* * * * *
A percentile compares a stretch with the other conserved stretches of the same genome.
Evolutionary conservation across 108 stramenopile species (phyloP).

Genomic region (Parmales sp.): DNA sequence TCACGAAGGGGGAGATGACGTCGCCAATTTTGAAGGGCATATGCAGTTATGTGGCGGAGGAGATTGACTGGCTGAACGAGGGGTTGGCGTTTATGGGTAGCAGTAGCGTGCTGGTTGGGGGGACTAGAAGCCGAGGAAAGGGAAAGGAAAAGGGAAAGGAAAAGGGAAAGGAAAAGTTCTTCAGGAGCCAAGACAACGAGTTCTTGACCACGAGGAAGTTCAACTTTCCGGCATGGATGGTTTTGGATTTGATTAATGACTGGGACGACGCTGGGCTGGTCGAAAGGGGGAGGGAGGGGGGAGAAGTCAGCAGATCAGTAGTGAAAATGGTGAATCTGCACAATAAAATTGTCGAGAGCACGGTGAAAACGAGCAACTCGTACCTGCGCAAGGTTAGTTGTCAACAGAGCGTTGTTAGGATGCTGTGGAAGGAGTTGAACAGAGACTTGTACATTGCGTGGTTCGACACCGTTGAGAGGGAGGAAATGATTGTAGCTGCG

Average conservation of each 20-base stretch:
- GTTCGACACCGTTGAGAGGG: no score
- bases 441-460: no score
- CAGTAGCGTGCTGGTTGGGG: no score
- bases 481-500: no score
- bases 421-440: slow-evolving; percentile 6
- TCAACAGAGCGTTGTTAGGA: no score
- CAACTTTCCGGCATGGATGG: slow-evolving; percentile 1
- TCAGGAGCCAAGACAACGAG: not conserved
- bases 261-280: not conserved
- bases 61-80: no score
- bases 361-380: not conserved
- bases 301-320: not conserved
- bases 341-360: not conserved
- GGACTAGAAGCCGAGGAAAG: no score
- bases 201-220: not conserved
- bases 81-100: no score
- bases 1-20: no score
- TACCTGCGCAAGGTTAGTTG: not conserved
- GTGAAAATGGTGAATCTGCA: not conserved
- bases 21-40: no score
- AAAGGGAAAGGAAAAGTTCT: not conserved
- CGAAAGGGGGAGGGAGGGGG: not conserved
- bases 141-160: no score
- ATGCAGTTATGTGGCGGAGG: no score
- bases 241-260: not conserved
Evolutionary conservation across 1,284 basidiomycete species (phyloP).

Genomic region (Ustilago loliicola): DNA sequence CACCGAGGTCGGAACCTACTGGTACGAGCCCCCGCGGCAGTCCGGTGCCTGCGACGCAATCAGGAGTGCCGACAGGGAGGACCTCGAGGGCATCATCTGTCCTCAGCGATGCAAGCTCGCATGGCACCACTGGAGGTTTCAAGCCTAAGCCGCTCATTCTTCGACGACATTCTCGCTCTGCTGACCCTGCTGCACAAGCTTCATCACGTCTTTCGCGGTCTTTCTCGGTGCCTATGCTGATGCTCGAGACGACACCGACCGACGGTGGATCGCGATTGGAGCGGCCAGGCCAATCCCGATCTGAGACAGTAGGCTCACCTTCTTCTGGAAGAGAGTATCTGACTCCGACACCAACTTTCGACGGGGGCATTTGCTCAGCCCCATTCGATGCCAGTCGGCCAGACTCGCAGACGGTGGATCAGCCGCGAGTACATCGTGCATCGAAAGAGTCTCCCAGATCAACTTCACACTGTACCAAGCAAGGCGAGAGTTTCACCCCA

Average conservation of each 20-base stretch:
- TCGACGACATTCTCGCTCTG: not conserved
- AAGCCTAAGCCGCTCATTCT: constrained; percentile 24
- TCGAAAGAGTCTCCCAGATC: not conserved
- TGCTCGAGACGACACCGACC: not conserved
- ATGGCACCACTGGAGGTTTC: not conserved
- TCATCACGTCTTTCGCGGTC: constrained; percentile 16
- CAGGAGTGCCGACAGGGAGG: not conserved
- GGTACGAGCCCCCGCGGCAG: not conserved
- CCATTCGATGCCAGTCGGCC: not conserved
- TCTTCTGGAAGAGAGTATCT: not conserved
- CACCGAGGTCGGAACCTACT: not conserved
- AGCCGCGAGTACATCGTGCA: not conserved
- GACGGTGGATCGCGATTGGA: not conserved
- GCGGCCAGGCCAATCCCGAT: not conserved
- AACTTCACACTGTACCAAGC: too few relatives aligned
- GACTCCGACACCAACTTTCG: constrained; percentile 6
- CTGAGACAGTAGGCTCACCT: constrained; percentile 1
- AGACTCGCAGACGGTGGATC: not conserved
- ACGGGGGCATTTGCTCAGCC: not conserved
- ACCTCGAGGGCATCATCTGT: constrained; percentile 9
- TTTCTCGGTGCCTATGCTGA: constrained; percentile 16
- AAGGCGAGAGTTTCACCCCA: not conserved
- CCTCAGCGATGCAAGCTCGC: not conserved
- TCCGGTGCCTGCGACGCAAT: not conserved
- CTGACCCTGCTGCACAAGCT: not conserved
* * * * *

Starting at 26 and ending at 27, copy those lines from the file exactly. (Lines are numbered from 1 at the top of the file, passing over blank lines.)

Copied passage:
- CGAAAGGGGGAGGGAGGGGG: not conserved
- bases 141-160: no score